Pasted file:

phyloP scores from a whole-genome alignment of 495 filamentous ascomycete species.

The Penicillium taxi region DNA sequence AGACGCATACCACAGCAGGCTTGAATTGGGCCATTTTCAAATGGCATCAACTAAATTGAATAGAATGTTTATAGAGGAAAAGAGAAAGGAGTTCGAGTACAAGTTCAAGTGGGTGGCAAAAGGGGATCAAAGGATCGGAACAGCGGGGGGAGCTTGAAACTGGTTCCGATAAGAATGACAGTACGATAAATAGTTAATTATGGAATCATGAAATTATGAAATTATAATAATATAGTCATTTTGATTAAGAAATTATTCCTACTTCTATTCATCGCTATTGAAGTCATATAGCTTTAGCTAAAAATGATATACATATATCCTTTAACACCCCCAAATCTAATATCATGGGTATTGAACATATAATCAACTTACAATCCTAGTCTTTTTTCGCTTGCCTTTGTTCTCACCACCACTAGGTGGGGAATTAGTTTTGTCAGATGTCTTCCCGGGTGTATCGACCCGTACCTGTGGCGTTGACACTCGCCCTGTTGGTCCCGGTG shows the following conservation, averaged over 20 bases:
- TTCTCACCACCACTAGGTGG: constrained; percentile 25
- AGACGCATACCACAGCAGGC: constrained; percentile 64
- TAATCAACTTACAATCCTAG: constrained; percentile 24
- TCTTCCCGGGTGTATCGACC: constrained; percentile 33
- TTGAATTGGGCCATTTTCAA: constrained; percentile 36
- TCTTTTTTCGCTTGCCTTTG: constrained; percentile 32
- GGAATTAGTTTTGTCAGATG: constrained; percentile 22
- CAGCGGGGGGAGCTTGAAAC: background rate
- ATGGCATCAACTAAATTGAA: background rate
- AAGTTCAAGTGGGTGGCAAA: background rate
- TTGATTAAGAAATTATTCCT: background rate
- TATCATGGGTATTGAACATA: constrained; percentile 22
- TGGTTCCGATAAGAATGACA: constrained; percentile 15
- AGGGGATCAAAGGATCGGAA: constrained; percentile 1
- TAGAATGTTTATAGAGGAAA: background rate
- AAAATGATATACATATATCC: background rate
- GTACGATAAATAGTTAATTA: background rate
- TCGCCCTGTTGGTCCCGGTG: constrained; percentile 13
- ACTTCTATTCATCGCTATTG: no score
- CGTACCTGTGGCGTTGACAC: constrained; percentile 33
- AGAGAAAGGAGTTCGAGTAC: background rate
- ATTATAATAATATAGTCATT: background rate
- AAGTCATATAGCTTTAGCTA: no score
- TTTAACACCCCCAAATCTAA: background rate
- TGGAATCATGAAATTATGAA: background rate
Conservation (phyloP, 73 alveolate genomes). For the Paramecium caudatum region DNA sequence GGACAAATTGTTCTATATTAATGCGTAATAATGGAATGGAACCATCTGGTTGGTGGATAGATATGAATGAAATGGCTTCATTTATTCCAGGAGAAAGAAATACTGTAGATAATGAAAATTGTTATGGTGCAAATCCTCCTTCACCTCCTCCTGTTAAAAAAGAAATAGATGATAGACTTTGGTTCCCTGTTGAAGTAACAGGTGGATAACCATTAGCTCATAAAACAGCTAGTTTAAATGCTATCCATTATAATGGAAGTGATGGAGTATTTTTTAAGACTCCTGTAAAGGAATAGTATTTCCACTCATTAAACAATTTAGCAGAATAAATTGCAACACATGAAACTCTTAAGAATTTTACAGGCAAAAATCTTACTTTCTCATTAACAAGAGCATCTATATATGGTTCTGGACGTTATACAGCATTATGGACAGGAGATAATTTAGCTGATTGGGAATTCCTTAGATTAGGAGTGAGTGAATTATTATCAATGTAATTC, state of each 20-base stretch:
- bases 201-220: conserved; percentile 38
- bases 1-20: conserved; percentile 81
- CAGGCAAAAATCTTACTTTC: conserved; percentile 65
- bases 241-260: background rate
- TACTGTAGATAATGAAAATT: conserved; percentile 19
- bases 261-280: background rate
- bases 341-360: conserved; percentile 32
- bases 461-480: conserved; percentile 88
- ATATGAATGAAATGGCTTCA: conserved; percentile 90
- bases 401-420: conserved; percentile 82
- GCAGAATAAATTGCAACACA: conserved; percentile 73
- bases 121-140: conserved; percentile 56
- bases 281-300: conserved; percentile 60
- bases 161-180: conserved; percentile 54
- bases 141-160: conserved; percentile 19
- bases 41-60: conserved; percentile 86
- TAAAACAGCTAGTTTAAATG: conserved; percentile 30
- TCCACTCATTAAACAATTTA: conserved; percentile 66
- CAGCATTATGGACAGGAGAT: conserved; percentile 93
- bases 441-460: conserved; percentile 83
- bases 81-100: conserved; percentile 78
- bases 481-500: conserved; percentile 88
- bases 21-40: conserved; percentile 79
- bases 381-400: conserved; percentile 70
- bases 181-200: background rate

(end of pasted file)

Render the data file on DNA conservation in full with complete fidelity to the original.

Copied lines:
phyloP scores from a whole-genome alignment of 495 filamentous ascomycete species.

The Penicillium taxi region DNA sequence AGACGCATACCACAGCAGGCTTGAATTGGGCCATTTTCAAATGGCATCAACTAAATTGAATAGAATGTTTATAGAGGAAAAGAGAAAGGAGTTCGAGTACAAGTTCAAGTGGGTGGCAAAAGGGGATCAAAGGATCGGAACAGCGGGGGGAGCTTGAAACTGGTTCCGATAAGAATGACAGTACGATAAATAGTTAATTATGGAATCATGAAATTATGAAATTATAATAATATAGTCATTTTGATTAAGAAATTATTCCTACTTCTATTCATCGCTATTGAAGTCATATAGCTTTAGCTAAAAATGATATACATATATCCTTTAACACCCCCAAATCTAATATCATGGGTATTGAACATATAATCAACTTACAATCCTAGTCTTTTTTCGCTTGCCTTTGTTCTCACCACCACTAGGTGGGGAATTAGTTTTGTCAGATGTCTTCCCGGGTGTATCGACCCGTACCTGTGGCGTTGACACTCGCCCTGTTGGTCCCGGTG shows the following conservation, averaged over 20 bases:
- TTCTCACCACCACTAGGTGG: constrained; percentile 25
- AGACGCATACCACAGCAGGC: constrained; percentile 64
- TAATCAACTTACAATCCTAG: constrained; percentile 24
- TCTTCCCGGGTGTATCGACC: constrained; percentile 33
- TTGAATTGGGCCATTTTCAA: constrained; percentile 36
- TCTTTTTTCGCTTGCCTTTG: constrained; percentile 32
- GGAATTAGTTTTGTCAGATG: constrained; percentile 22
- CAGCGGGGGGAGCTTGAAAC: background rate
- ATGGCATCAACTAAATTGAA: background rate
- AAGTTCAAGTGGGTGGCAAA: background rate
- TTGATTAAGAAATTATTCCT: background rate
- TATCATGGGTATTGAACATA: constrained; percentile 22
- TGGTTCCGATAAGAATGACA: constrained; percentile 15
- AGGGGATCAAAGGATCGGAA: constrained; percentile 1
- TAGAATGTTTATAGAGGAAA: background rate
- AAAATGATATACATATATCC: background rate
- GTACGATAAATAGTTAATTA: background rate
- TCGCCCTGTTGGTCCCGGTG: constrained; percentile 13
- ACTTCTATTCATCGCTATTG: no score
- CGTACCTGTGGCGTTGACAC: constrained; percentile 33
- AGAGAAAGGAGTTCGAGTAC: background rate
- ATTATAATAATATAGTCATT: background rate
- AAGTCATATAGCTTTAGCTA: no score
- TTTAACACCCCCAAATCTAA: background rate
- TGGAATCATGAAATTATGAA: background rate
Conservation (phyloP, 73 alveolate genomes). For the Paramecium caudatum region DNA sequence GGACAAATTGTTCTATATTAATGCGTAATAATGGAATGGAACCATCTGGTTGGTGGATAGATATGAATGAAATGGCTTCATTTATTCCAGGAGAAAGAAATACTGTAGATAATGAAAATTGTTATGGTGCAAATCCTCCTTCACCTCCTCCTGTTAAAAAAGAAATAGATGATAGACTTTGGTTCCCTGTTGAAGTAACAGGTGGATAACCATTAGCTCATAAAACAGCTAGTTTAAATGCTATCCATTATAATGGAAGTGATGGAGTATTTTTTAAGACTCCTGTAAAGGAATAGTATTTCCACTCATTAAACAATTTAGCAGAATAAATTGCAACACATGAAACTCTTAAGAATTTTACAGGCAAAAATCTTACTTTCTCATTAACAAGAGCATCTATATATGGTTCTGGACGTTATACAGCATTATGGACAGGAGATAATTTAGCTGATTGGGAATTCCTTAGATTAGGAGTGAGTGAATTATTATCAATGTAATTC, state of each 20-base stretch:
- bases 201-220: conserved; percentile 38
- bases 1-20: conserved; percentile 81
- CAGGCAAAAATCTTACTTTC: conserved; percentile 65
- bases 241-260: background rate
- TACTGTAGATAATGAAAATT: conserved; percentile 19
- bases 261-280: background rate
- bases 341-360: conserved; percentile 32
- bases 461-480: conserved; percentile 88
- ATATGAATGAAATGGCTTCA: conserved; percentile 90
- bases 401-420: conserved; percentile 82
- GCAGAATAAATTGCAACACA: conserved; percentile 73
- bases 121-140: conserved; percentile 56
- bases 281-300: conserved; percentile 60
- bases 161-180: conserved; percentile 54
- bases 141-160: conserved; percentile 19
- bases 41-60: conserved; percentile 86
- TAAAACAGCTAGTTTAAATG: conserved; percentile 30
- TCCACTCATTAAACAATTTA: conserved; percentile 66
- CAGCATTATGGACAGGAGAT: conserved; percentile 93
- bases 441-460: conserved; percentile 83
- bases 81-100: conserved; percentile 78
- bases 481-500: conserved; percentile 88
- bases 21-40: conserved; percentile 79
- bases 381-400: conserved; percentile 70
- bases 181-200: background rate